Court rules there is no case to answer for 73-year-old who helped cancer sufferer.
Valentina Khorinyak pictures after the end of today's court hearing. Picture: Maria Ananova, kp.ru
A DOCTOR who gave painkillers to a dying family friend who was not her patient has been dramatically cleared by a court in Siberia.
Relieved Alevtina Khorinyak, 73, was acquitted on Tuesday following a case that has been watched closely by the medical profession across Russia. She had been facing the prospect of prosecution and a fine after prescribing the drug Tramadol to terminally ill Victor Sechin, despite the fact she was not his doctor.
Last spring she was convicted of trafficking illegal drugs with an intent to sell them, before the court annulled the trial and sent the case back for further investigation. But in a ruling at Oktyabrskiy District Court in Krasnoyarsk, the doctor, and a friend who bought the medication from the prescription, were both cleared.
Dr Khorinyak, a church volunteer, only authorised the drug after watching testicular cancer sufferer Mr Sechin, then aged 57, screaming in agonising pain.
He had gone 11 days without any medication after his own doctor refused to write a prescription for German-made Tramadol, which is readily available in the West but is more controlled in Russia.
Valentina Khorinyak, 73. Picture: Alla Astakhova
In an interview with major Russian news source Lenta.ru, the doctor defended her actions and said she could not stand by and watch her friend 'suffering'.
She said: 'When I came to the Sechins, Victor was by then at the last stage of his cancer, having spent his eleventh day without pain killers. He was suffering. He wasn’t moaning – he was screaming. He was crying.
'I wrote a prescription for the paid medication and my friend bought it with her own money. It cost 286 Roubles (about £4.33 or $6). That was the moment when I consciously violated the administrative order. Victor was not my clinic patient.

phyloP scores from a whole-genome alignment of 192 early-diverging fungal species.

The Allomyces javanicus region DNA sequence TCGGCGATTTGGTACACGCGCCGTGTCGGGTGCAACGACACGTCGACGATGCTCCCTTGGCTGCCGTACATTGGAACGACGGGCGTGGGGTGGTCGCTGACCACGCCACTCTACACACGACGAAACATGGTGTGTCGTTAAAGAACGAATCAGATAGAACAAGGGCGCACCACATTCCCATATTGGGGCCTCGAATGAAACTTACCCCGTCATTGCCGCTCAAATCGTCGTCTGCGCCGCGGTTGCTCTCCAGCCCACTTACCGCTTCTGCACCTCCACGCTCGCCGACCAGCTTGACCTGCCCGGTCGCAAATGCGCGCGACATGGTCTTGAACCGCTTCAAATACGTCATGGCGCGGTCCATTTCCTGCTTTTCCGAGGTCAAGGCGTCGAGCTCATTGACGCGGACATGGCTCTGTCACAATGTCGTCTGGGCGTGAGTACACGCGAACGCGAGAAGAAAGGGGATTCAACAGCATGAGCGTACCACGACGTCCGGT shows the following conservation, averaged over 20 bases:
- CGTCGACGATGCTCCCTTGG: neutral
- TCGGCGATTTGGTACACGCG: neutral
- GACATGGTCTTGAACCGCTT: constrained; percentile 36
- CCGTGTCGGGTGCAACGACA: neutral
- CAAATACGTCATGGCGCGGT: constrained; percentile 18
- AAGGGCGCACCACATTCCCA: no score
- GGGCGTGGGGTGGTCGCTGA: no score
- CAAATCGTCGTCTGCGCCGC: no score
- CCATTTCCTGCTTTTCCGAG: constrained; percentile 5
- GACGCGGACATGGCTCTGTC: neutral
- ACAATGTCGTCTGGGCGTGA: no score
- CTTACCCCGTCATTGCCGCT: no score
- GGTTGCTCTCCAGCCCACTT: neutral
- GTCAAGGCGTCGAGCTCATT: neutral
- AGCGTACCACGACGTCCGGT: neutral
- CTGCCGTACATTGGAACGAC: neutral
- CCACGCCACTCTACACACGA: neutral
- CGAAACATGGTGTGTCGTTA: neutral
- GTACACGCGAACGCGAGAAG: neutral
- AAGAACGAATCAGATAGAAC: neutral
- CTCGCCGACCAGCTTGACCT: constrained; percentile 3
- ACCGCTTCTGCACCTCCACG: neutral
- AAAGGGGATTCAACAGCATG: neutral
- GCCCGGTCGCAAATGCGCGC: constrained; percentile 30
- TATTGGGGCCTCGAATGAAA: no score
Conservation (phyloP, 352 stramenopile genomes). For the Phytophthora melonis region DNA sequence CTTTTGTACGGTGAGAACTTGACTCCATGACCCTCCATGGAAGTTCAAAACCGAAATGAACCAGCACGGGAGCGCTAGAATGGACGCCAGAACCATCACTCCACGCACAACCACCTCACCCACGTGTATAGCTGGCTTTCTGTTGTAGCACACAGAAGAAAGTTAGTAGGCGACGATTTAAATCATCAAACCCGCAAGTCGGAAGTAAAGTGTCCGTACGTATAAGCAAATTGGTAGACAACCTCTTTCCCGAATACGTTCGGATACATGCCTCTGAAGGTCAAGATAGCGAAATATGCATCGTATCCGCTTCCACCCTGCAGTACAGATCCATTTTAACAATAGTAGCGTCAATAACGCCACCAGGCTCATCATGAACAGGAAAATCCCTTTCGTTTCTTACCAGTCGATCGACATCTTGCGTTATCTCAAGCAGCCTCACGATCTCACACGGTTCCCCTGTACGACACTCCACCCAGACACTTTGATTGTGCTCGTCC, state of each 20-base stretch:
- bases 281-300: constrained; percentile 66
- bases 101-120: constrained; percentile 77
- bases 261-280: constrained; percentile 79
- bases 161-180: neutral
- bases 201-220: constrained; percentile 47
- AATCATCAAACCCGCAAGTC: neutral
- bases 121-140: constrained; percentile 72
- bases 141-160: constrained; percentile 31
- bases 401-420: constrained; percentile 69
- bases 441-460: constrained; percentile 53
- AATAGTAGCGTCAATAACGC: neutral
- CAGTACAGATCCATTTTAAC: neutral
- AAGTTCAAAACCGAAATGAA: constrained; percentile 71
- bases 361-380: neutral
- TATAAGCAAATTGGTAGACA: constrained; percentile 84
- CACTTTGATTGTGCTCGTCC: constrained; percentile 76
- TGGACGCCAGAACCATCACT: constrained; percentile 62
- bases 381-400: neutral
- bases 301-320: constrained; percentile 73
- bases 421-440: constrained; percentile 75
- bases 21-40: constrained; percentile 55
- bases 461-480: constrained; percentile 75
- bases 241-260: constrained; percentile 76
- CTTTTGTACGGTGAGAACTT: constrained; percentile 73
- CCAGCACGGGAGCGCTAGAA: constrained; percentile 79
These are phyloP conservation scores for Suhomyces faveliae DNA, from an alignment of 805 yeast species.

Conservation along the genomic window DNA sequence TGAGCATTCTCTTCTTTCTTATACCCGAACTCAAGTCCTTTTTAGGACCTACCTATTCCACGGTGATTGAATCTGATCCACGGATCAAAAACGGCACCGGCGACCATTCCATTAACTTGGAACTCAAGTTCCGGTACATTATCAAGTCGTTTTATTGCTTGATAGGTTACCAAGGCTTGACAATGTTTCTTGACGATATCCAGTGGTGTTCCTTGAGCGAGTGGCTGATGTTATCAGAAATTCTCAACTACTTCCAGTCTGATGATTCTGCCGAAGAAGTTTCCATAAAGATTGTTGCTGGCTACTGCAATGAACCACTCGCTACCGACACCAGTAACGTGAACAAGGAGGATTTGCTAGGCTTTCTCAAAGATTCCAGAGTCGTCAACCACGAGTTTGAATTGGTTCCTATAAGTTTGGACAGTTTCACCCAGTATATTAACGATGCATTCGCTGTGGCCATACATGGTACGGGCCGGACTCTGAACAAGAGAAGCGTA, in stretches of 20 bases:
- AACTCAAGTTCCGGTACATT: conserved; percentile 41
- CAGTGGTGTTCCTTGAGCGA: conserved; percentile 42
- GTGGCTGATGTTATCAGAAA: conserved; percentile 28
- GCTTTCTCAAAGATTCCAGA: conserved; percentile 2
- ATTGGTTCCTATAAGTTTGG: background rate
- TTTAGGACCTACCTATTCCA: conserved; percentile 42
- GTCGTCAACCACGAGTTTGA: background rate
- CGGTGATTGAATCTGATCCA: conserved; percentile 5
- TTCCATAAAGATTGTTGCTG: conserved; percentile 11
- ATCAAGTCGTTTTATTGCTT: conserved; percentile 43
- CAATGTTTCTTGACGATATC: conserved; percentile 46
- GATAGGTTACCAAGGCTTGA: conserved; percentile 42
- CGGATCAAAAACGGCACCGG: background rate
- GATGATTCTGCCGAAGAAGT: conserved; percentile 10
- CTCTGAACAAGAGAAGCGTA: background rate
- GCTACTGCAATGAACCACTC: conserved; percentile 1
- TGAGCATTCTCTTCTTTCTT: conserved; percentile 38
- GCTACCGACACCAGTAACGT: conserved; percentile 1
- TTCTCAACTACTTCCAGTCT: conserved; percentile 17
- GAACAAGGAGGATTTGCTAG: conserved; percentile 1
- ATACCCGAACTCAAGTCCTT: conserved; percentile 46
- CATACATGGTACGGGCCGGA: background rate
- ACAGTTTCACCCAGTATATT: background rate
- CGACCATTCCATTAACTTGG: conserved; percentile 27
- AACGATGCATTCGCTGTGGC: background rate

'I was ready to be told off for that, because to look at a human suffering, knowing that you can help and not do anything, is just wrong. I am a doctor. I swore to help people. But I didn’t expect to become a criminal'.
Dr Khorinyak has been a family friend of the Sechins for about 20 years, back to the early 1990s when she first learned Mr Sechin and his mother were suffering from ill health. Both were officially classes as disabled and the doctor said they found it many ordinary day-to-day tasks difficult.
Joining with others in the community, she helped the family repair the roof of their house, tend to their vegetable garden and buy coal and logs for their fire.
When Mr Sechin was diagnosed with testicular cancer he was initially given Tramadol for pain relief. Launched by a Germany pharmaceutical company in 1977 it has become an effective drug and is common in the UK, US and Australia. In Russia it was available to anyone over the counter without a prescription until 2008, before later being added to a list of potent drugs by the Russian Drugs Control watchdog and then only allowed if purchased privately.
By the spring of 2009 Mr Sechin was no longer able to get the pills because his doctor refused to write a prescription since he was only entitled to free medication. By law only a doctor can prescribe Tramadol, which is a weak opioid and can take effect within just 30 minutes.
Seeing her friend in agony, Dr Khorinyak wrote out the prescription herself.